This article will appear in the summer issue of Dickinson Magazine.
The day that I go out to the college farm, it is cow day. It’s hot and the sky is clear. Jen Halpin, director of the organic farm, stands in a dirt path that cuts through acres of perennial forages, taking pictures. To our north and extending out to the west, are five acres, recently fenced, where the cows should be, and they aren’t. Last year, Halpin tells me, the thousand pound animals hopped the fence to join the neighboring dairy herd. It took all day to coax them back. “It’s always an adventure on the farm,” she says.
Bob, the local farmer who has loaned the cows to the college, drives up in a truck with a rig attached to the back, presumably used to haul the cows out to our 180-acre farm earlier that day. Bob and Jen joke, and as he heads off, Jen calls him the farm’s mentor. Since last year, he’s guided the cow and calf operation that will ultimately provide the dining hall with local, grass-fed beef.
“He provides the cows, and empowers us with knowledge,” Halpin explains. After a few years learning from Bob, Jen says the goal is to raise our own livestock. Until then, we take a before and after weight of Bob’s cows, and he gives us the difference in beef. We provide the pasture that grass-fed operations in the area struggle to find in July when the water shuts off and there’s little rain, and the cows mow our forage for us. “It’s a really cool deal and he’s a great man,” Halpin says.
For Jen Halpin, the operation is just one of many experiments in progressive farming techniques, food safety, and land management. It is also the first year the farm has been certified organic, a certification that it requires a three-year transitional period before the physical inspection. In the transitional period, which we chose to last four years instead, the farm made its plans to address everything from runoff to soil fertility, draft issues to organic seed.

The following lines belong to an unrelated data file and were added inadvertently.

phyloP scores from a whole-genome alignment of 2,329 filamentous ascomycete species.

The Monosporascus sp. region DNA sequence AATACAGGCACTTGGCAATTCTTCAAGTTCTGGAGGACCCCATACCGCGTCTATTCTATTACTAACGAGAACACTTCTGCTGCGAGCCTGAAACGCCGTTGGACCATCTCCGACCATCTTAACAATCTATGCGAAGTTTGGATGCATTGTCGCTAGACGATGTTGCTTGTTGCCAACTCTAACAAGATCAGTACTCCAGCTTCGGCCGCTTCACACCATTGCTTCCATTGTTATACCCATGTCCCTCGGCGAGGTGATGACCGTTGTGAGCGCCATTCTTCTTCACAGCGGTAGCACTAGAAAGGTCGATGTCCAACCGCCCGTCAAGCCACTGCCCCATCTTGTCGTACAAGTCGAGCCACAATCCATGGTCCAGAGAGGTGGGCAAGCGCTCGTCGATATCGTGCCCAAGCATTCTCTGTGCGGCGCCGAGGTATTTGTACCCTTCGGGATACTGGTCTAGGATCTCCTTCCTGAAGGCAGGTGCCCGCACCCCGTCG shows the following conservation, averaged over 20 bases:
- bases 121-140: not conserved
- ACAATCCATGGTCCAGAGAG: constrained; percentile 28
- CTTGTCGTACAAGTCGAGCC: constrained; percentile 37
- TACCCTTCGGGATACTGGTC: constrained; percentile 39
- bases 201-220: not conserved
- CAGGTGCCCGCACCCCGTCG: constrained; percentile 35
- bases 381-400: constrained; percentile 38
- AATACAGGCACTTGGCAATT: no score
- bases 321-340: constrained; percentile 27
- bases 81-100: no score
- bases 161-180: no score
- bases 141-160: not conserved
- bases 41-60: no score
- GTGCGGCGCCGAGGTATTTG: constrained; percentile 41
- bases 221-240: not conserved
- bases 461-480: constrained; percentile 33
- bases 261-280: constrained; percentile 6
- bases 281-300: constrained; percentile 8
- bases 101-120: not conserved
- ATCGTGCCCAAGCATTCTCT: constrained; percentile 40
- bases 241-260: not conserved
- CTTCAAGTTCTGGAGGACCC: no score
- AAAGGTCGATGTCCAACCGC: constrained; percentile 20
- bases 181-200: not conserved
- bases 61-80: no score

“I appreciate that third party entities watch us to ensure our efforts are legitimately progressive,” Halpin says. “We’re also going to be certified by Food Alliance this year, which offers a different, holistic approach that requires a farm to provide habitat for wildlife, to implement strategies for biodiversity, to treat workers fairly, et cetera.” The farm also has a personal relationship with customers. “We want our customers to come out and see how we’re raising our crops and animals, to ask us questions and challenge us and propose new methods.” Transparency is important at the farm.
True, these efforts cost more than conventional techniques; certified organic seeds tend to cost a quarter to half as much as mass-produced, genetically modified seeds, “but you have to invest in what you believe in,” she says. Jen Halpin sits cross-legged now. She plucks blades of grass and runs them through her fingers as she speaks. “We want to ensure that we have a long-term positive impact on this land,” she says, “and that our food is safe for our customers.”
Liked this article? Try another environmental article!